Electric Utility Planning in Developing Countries: A Review of Issues and Analytical Methods

Authors

  • P. MEIER,

    1. IDEA, Inc., 1025 Connecticut Avenue NW, Washington, DC 20036, USA
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      Dr Meieris Senior Technical Advisor to IDEA, and Chairman of the Energy Program at the State University of New York at Stony Brook.

  • R. CHATTERJEE

    1. IDEA, Inc., 1025 Connecticut Avenue NW, Washington, DC 20036, USA
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      Dr Chatterjeeis President of IDEA Inc., a consulting firm which specializes in energy issues affecting the developing countries.


Abstract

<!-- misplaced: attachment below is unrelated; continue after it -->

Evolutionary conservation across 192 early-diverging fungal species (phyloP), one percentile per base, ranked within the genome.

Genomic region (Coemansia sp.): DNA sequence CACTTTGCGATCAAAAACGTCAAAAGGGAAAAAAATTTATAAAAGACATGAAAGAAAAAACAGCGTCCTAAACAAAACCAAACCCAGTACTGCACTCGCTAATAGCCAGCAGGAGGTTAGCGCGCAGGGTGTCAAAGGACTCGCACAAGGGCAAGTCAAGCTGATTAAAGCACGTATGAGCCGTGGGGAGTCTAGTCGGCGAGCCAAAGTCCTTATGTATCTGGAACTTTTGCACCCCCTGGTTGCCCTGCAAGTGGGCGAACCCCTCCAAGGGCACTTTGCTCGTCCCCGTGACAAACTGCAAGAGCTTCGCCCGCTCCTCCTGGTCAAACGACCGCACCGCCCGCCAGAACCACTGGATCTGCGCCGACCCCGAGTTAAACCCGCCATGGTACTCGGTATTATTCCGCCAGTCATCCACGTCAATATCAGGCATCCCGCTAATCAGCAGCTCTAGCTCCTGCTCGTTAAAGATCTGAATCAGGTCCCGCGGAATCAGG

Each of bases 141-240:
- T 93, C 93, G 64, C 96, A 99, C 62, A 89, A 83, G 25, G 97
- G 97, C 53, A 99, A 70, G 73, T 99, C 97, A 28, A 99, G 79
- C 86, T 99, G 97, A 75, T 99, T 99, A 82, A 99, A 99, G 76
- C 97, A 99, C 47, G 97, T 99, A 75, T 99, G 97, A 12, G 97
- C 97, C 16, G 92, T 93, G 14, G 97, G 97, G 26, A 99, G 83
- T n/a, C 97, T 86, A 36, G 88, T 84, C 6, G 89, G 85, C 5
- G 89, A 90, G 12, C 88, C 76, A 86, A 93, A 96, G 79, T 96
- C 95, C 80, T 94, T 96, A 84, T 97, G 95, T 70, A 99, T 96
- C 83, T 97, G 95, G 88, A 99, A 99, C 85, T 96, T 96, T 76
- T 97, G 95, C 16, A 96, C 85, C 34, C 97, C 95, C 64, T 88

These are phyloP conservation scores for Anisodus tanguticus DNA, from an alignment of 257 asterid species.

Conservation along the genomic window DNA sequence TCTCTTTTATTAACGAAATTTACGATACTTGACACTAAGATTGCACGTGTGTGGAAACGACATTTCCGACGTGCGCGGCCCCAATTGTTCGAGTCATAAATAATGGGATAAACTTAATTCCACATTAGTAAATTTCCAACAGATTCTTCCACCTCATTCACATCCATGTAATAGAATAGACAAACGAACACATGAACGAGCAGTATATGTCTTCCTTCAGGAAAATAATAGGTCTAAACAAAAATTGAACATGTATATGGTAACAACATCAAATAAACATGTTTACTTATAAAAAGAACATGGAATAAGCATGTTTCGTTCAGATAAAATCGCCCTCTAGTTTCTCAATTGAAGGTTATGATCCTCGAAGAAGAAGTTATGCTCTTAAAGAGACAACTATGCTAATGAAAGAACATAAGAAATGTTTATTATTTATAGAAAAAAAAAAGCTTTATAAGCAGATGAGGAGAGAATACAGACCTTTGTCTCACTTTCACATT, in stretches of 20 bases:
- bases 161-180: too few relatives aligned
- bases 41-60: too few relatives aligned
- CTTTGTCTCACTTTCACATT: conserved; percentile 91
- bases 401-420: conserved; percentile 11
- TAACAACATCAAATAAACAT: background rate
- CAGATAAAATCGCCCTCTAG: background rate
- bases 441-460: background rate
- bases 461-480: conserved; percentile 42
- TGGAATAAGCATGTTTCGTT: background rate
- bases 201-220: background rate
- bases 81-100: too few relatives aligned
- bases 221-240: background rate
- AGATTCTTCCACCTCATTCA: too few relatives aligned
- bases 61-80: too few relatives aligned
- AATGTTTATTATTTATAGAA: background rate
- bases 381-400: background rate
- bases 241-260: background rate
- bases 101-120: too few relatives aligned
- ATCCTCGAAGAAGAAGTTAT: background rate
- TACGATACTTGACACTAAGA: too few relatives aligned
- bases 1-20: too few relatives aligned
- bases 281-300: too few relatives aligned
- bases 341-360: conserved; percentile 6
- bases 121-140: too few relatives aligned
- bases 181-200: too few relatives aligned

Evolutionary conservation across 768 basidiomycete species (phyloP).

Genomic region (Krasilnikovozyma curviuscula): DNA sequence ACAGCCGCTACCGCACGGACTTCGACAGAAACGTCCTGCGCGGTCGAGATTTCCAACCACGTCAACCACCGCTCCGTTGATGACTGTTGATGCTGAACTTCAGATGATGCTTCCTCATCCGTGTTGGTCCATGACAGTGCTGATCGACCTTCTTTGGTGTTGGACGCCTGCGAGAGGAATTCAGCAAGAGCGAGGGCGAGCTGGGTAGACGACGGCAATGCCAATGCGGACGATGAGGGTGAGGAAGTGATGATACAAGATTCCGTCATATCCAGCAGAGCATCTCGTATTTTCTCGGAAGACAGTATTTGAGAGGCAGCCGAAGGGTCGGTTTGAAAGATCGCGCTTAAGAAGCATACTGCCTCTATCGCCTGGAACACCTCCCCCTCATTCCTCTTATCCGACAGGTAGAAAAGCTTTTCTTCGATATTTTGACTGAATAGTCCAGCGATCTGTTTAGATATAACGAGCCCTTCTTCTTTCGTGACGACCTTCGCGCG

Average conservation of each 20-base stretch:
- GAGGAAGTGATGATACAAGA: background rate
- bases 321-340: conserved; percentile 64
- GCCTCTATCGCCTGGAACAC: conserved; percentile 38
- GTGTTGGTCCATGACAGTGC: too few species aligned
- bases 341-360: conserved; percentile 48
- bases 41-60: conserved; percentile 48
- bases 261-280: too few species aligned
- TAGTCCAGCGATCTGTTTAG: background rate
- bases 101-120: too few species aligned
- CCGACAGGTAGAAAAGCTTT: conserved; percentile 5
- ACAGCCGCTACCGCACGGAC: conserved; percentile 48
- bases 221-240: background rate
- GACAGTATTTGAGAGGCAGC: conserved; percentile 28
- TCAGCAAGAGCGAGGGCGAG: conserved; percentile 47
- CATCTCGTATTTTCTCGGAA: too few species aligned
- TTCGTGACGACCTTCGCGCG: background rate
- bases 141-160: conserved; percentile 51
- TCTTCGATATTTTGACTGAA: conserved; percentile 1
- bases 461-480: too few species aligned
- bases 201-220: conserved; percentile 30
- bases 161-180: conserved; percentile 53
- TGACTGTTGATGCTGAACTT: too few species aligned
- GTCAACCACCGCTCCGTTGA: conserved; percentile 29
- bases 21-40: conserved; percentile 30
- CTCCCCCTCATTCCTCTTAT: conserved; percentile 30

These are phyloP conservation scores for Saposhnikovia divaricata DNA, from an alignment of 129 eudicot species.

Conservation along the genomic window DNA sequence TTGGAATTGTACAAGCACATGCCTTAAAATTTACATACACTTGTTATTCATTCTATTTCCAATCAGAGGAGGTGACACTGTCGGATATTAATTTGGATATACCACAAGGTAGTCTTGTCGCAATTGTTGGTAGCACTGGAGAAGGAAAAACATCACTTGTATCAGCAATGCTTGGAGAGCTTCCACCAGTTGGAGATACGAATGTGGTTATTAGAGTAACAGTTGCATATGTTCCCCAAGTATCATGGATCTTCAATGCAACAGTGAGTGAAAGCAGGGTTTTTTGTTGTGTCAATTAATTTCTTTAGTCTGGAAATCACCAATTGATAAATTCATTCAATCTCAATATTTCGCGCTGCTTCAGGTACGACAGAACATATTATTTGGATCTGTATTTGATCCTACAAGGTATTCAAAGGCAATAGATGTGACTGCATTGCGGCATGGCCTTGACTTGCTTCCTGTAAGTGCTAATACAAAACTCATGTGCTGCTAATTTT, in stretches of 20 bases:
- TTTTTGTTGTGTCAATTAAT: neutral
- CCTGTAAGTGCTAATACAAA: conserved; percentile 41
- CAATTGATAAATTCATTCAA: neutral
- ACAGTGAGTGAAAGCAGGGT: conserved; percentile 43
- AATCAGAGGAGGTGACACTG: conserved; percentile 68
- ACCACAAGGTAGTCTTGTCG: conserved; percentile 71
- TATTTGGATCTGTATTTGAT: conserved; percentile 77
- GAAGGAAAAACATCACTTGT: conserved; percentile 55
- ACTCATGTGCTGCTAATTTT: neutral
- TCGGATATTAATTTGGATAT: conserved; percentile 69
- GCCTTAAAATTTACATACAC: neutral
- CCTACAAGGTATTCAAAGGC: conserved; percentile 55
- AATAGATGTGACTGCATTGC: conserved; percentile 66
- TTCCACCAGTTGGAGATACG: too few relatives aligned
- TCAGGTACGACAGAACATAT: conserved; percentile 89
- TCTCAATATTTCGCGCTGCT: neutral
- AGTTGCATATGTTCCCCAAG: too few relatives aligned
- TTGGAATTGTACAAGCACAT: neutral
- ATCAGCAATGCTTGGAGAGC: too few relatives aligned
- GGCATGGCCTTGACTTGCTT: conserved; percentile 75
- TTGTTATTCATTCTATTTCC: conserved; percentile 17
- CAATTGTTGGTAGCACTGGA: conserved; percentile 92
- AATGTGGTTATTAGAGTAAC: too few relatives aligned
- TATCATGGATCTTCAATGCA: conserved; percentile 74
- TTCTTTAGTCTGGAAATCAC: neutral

Electric utilities in many developing countries are faced with a panoply of major problems. Often operating at low reliability, in severe financial difficulty due to inadequate tariffs, and under pressure to expand the network to rural areas at the same time that they are under pressure to reduce capital outlays because of demands to reduce public-sector spending and concerns over the ability to service foreign debt. Traditional approaches to electric utility planning have become inadequate in this new financial climate. In this paper we explore the institutional, economic, manpower and financial dimensions of the present crisis, and examine their implications for national governments, donor agencies and international financial institutions. We emphasize the need for a more balanced approach to planning models, for improved procedures to deal with uncertainties and for a more imaginative approach to non-traditional solutions.

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